Chicago Tit. Ins. Co. v Mazula
2007 NY Slip Op 02454 [38 AD3d 1114]
March 22, 2007
Appellate Division, Third Department
Published by New York State Law Reporting Bureau pursuant to Judiciary Law § 431.
As corrected through Wednesday, May 9, 2007

Chicago Title Insurance Company, Appellant, v Barbara J. Mazula, Defendant and Third-Party Respondent. James E. Keable, Third-Party Defendant-Respondent.

[*1] Anderson & Buran, P.C., Burlington, Vermont (David C. Buran of counsel), for appellant.

Poissant, Nichols & Grue, P.C., Malone (Joseph P. Nichols of counsel), for defendant and third-party plaintiff-respondent.

Hiscock & Barclay, Albany (John R. Casey of counsel), for third-party defendant-respondent.

Mugglin, J. Appeal from an order of the Supreme Court (Dawson, J.), entered March 16, 2006 in Clinton County, which denied plaintiff's motion for summary judgment.

This is the second of two related actions. Plaintiff issued a policy of title insurance for Wolodymyr Bula and Leanne Bula insuring the title to certain land in the Town of Beekmantown, Clinton County, when they purchased the property from defendant. The conveyance included a right-of-way to Lake Champlain, purportedly 66 feet in width. In reality, the right-of-way was only 15 feet in width. The Bulas obtained an appraisal establishing resultant damages of $26,800. Plaintiff paid the Bulas $20,000 and apparently assigned its subrogation rights to the Bulas. The Bulas, in the first action against defendant, moved for summary judgment. In her affidavit in opposition, defendant, after acknowledging that "mistakes were made" and that plaintiff "did in fact pay out $20,000.00" and "did in fact assign to the [Bulas] their right of subrogation," stated that "[i]t is quite frankly the issue of damages due to the [Bulas], if any, that is the sole issue to be addressed by the [c]ourt." As defendant submitted no proof on the issue of damages, Supreme Court, after observing that defendant "and the court agree that the title insurer could have recovered for its out-of-pocket expense ($20,000)" but that plaintiff may not "assign its subrogated rights to the insureds for no value or nominal value," it limited the Bulas' judgment to $6,800. Thereafter, the Bulas moved to amend the complaint to add plaintiff as a party in that action. Supreme Court denied that motion. No appeal was taken from either the judgment or the order denying the motion.

Predictably, plaintiff commenced this action against defendant. Defendant answered and asserted a third-party claim against her attorney, which is not here in issue. Plaintiff moved for summary judgment submitting, in addition to copies of Supreme Court's two decisions and defendant's aforesaid affidavit, evidence that the Bulas received a partially failed title, the Bulas were damaged in the amount of $26,800, it paid the Bulas $20,000, and, pursuant to the title insurance policy, it became subrogated to the Bulas' right to receive that amount. Having thus demonstrated prima facie entitlement to summary judgment, the burden shifted to defendant to produce evidence in admissible form demonstrating the existence of a triable issue of fact (see Zuckerman v City of New York, 49 NY2d 557, 562 [1980]; Spiratos v County of Chenango, 28 AD3d 863, 863 [2006]; Macri v Smith, 12 AD3d 896, 897 [2004]). Defendant's counsel, having pleaded plaintiff's lack of standing as an affirmative defense, reminded Supreme Court during oral argument that plaintiff had assigned its rights to the Bulas. When the court inquired about a possible reassignment, plaintiff's attorney demurred and the court denied its motion for summary judgment.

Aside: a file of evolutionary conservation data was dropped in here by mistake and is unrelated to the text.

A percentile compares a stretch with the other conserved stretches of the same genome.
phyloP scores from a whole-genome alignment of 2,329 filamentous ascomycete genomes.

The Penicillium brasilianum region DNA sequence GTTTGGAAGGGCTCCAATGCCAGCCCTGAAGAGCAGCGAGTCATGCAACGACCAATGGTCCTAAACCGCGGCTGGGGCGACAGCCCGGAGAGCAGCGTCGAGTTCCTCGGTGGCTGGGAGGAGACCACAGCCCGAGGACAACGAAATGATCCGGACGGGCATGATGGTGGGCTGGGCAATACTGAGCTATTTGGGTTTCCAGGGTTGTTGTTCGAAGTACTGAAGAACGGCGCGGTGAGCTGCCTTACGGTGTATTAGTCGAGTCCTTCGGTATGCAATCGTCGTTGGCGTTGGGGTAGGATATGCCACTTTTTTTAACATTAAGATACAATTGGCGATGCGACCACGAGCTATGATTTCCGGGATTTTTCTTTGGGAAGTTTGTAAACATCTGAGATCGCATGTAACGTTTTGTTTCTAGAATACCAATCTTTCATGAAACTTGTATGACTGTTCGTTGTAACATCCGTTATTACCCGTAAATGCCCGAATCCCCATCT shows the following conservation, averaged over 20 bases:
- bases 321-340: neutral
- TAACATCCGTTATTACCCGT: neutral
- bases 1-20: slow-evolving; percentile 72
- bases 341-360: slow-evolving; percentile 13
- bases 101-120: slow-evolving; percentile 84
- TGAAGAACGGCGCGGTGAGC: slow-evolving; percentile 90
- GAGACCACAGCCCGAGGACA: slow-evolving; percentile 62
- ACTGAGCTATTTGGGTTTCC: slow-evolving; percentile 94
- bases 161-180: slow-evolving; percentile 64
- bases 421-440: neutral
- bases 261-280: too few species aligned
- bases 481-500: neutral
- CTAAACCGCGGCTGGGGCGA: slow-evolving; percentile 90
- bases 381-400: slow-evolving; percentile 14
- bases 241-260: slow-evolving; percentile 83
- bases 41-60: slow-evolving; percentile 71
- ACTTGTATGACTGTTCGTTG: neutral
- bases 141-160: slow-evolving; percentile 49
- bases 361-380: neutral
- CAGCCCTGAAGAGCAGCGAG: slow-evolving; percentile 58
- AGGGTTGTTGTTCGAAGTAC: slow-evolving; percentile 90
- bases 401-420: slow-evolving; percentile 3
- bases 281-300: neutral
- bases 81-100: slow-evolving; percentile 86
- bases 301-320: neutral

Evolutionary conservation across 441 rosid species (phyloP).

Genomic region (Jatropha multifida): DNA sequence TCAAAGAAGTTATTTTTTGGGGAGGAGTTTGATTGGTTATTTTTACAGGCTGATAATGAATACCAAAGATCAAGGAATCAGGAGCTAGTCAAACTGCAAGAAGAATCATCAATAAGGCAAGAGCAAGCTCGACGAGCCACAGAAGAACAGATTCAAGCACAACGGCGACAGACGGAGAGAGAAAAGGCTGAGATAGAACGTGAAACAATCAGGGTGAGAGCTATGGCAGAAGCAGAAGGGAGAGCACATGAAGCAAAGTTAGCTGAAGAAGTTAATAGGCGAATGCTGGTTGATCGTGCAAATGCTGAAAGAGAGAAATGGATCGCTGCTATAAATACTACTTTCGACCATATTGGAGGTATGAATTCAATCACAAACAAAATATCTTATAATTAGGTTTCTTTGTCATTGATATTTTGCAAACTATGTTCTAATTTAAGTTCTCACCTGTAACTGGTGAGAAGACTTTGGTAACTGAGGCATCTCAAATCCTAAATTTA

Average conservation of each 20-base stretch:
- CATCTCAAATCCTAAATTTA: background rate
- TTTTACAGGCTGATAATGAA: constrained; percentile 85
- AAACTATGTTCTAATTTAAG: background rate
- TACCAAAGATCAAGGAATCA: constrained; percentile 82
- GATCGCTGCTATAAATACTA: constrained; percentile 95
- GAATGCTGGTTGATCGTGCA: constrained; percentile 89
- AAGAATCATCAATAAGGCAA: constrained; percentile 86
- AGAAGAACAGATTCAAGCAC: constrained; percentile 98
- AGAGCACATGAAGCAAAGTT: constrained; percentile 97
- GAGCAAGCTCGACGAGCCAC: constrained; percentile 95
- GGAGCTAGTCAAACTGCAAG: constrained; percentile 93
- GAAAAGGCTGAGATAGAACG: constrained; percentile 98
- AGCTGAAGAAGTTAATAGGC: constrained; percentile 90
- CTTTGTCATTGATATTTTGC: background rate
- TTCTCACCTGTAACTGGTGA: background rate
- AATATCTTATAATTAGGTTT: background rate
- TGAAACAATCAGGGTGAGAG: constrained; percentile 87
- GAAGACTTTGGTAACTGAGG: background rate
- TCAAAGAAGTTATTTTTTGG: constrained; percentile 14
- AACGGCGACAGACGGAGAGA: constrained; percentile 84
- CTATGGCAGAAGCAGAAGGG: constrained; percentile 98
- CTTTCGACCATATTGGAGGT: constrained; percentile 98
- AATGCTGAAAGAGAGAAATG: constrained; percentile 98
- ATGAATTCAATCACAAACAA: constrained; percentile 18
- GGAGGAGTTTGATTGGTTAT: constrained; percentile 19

We reverse. While Supreme Court could take judicial notice of the existence of the first action over which it presided (see Prince, Richardson on Evidence § 2-209, at 45 [Farrell 11th ed]), it should take such notice of the entire action and not confine itself to only one aspect thereof, i.e., the existence of an assignment. Unfortunately, plaintiff's counsel did not remind the court that it decided that the assignment was invalid and awarded the Bulas only $6,800, based on defendant's successful argument that its enforcement would unjustly enrich the Bulas by adding a judgment against her of $26,800 to the $20,000 that the Bulas already received from [*2]plaintiff. As a party to the first action who benefitted from the court's decision that the assignment was invalid, defendant is precluded from again litigating this issue (see e.g. McWain v Pronto, 30 AD3d 675, 676 [2006]), particularly where, as here, she is judicially estopped from taking the inconsistent position that the assignment was valid and, because of it, plaintiff lacks standing to sue (see Matter of Sbarra, 17 AD3d 975, 976 [2005]; Clifton Country Rd. Assoc. v Vinciguerra, 252 AD2d 792, 793 [1998]). We find no merit to defendant's additional arguments and no prejudice to her if she is made to pay 100% of the damages occasioned by her conveyance of a defective title.

Peters, J.P., Rose, Lahtinen and Kane, JJ., concur. Ordered that the order is reversed, on the law, with costs, motion granted and summary judgment awarded to plaintiff in the amount of $20,000.